The allylamines (naftifine hydrochloride and terbinafine hydrochloride) are reversible noncompetitive inhibitors of the fungal enzyme squalene monooxygenase (squa-lene 2,3-epoxidase), which coverts squalene to lanos-terol. With a decrease in lanosterol production, ergos-terol production is also diminished, affecting fungal cell membrane synthesis and function. These agents gener-ally exhibit fungicidal activity against dermatophytes and fungistatic activity against yeasts.
Naftifine hydrochloride (Naftin) is available for top-ical use only in the treatment of cutaneous dermato-phyte and Candida infections; it is as effective as topical azoles for these conditions.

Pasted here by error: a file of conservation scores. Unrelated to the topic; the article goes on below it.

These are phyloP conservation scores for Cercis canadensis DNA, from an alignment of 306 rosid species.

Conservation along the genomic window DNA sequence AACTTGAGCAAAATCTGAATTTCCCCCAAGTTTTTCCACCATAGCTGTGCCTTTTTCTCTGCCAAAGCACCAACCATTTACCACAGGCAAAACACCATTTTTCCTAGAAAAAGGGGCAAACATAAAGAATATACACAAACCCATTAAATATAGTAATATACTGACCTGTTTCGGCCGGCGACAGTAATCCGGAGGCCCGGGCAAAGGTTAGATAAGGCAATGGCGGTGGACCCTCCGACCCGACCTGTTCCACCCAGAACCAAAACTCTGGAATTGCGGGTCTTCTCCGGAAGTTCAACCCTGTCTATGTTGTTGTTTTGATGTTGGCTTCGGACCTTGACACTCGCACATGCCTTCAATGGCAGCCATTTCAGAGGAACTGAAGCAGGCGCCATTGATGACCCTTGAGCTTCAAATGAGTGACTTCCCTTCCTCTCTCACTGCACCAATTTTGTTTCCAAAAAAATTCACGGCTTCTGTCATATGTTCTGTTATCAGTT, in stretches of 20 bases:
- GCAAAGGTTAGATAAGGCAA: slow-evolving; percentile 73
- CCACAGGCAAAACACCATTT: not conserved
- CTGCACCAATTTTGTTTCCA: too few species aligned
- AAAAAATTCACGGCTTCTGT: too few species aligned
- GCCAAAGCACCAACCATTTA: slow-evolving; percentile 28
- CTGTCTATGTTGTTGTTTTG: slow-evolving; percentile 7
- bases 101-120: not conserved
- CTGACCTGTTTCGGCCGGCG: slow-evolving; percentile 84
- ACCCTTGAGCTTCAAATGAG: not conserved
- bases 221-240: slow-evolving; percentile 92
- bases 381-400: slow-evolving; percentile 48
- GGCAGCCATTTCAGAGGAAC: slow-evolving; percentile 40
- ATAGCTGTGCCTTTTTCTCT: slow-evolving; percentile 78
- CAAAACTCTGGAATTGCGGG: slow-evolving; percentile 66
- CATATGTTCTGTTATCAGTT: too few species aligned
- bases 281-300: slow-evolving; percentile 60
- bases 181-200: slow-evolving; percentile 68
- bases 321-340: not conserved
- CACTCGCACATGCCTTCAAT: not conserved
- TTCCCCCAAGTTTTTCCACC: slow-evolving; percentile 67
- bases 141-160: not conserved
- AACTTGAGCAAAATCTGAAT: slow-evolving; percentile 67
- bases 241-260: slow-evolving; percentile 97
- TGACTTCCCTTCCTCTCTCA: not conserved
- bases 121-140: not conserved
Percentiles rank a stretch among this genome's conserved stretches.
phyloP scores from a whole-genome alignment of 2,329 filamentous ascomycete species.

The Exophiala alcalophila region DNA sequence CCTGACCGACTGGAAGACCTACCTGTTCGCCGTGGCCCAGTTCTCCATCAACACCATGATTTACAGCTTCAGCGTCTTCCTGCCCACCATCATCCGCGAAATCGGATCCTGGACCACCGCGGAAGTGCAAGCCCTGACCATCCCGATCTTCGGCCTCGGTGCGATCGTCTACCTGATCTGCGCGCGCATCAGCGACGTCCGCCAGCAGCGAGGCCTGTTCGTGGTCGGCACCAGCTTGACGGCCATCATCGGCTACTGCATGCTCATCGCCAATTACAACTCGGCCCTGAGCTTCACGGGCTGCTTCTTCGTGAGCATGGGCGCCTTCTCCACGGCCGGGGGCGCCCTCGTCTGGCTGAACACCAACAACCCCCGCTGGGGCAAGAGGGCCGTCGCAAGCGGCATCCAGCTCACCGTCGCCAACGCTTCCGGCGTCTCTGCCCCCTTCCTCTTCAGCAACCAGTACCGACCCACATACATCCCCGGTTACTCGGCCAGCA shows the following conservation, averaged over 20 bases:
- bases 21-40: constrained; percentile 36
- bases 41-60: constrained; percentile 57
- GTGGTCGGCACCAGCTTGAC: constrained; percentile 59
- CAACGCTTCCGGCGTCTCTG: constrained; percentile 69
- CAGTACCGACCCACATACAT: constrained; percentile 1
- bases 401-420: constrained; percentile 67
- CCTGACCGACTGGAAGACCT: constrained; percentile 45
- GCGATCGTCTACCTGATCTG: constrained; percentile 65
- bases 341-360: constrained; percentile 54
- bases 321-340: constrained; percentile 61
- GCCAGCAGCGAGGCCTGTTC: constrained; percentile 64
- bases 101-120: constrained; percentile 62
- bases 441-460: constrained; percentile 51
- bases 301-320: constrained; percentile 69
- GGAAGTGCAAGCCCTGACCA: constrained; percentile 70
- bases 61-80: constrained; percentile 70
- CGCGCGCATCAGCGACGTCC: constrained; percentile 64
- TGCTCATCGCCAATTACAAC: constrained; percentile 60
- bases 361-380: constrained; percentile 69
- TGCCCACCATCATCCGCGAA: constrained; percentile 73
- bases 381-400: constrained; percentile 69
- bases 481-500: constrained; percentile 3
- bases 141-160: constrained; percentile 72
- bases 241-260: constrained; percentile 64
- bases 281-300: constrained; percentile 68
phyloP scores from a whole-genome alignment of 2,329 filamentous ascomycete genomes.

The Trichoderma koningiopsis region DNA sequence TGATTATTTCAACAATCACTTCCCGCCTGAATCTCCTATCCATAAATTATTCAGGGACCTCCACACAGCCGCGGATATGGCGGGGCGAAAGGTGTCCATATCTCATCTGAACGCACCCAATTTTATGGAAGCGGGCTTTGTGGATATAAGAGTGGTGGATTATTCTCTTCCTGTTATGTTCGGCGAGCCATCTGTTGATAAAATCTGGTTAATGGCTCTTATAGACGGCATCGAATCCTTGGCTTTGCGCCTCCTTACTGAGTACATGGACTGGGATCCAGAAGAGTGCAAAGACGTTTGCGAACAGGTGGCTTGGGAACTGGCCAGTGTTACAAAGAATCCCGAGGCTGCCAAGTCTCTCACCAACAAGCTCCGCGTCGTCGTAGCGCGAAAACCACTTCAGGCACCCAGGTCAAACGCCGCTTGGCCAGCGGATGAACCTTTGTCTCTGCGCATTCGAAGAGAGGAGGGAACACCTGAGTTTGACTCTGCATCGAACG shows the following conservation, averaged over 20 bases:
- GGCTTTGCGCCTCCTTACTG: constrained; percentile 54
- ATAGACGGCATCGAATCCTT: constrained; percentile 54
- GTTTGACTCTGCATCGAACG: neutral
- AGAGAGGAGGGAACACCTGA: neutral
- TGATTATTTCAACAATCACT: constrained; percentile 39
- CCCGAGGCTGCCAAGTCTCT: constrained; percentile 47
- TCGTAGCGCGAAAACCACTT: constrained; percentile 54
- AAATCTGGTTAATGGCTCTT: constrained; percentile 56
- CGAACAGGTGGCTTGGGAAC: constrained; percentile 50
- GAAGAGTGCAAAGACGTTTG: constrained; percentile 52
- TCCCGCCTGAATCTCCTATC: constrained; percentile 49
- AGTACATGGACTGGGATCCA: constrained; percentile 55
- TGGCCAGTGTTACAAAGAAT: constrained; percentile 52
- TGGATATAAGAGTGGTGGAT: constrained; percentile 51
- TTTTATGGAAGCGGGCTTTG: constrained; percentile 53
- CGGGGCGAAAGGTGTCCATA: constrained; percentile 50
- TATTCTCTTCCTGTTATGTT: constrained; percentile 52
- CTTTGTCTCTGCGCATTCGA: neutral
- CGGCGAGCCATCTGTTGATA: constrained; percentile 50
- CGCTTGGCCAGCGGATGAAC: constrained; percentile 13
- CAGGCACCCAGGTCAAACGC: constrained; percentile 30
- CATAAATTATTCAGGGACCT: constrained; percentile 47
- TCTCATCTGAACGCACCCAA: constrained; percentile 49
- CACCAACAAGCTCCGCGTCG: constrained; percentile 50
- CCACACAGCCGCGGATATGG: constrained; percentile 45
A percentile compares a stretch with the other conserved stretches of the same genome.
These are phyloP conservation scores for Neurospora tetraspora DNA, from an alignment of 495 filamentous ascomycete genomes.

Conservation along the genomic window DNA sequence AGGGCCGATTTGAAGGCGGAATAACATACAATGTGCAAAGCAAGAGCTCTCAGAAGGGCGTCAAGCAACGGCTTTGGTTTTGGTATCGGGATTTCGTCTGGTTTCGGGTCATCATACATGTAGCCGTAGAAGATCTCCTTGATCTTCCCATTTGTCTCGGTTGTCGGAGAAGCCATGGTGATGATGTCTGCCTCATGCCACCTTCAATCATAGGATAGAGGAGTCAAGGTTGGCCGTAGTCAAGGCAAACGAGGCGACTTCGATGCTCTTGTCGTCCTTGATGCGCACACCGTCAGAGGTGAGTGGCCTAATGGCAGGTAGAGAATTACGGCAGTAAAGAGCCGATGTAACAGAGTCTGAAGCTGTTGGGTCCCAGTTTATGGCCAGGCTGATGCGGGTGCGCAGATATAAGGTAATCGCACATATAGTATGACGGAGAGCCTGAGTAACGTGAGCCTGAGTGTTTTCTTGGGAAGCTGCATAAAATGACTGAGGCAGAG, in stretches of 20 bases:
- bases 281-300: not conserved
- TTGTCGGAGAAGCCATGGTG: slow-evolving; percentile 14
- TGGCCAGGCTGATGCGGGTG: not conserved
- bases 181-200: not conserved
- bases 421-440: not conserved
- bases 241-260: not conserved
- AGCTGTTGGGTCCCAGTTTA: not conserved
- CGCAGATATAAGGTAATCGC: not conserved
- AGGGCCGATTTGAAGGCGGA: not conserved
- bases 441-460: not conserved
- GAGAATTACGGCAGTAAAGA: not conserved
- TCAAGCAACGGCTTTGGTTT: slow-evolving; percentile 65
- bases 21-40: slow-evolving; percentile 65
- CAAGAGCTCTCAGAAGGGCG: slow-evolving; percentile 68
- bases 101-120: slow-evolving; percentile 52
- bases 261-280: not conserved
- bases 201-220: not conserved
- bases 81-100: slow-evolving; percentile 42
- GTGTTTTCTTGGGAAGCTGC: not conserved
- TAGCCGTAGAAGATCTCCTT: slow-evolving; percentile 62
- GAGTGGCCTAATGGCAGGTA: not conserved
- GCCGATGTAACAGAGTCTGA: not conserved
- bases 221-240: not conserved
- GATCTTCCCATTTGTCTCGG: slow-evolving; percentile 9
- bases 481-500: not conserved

Terbinafine hydrochloride (Lamisil) is available for topical and systemic use (oral tablet) in the treatment of dermatophyte skin and nail infections. Terbinafine also exhibits in vitro activity against filamentous and dimor-phic fungi, but its clinical utility in treating infections with these organisms has not yet been established. It is used most commonly in the treatment of onychomyco-sis; in this setting, terbinafine is superior to griseofulvin and at least equivalent to itraconazole. When given sys-temically, terbinafine is 99% protein bound and accu-mulates in fat, skin, and nails, persisting for weeks. Cerebrospinal fluid penetration is less than 10%. Dosage reductions are required with renal or hepatic insufficiency. Although terbinafine has little effect on hepatic cytochrome P450 enzyme systems, it does mini-mally enhance cyclosporine clearance. Oral terbinafine is generally well tolerated but occasionally causes gas-tric distress and liver enzyme elevation.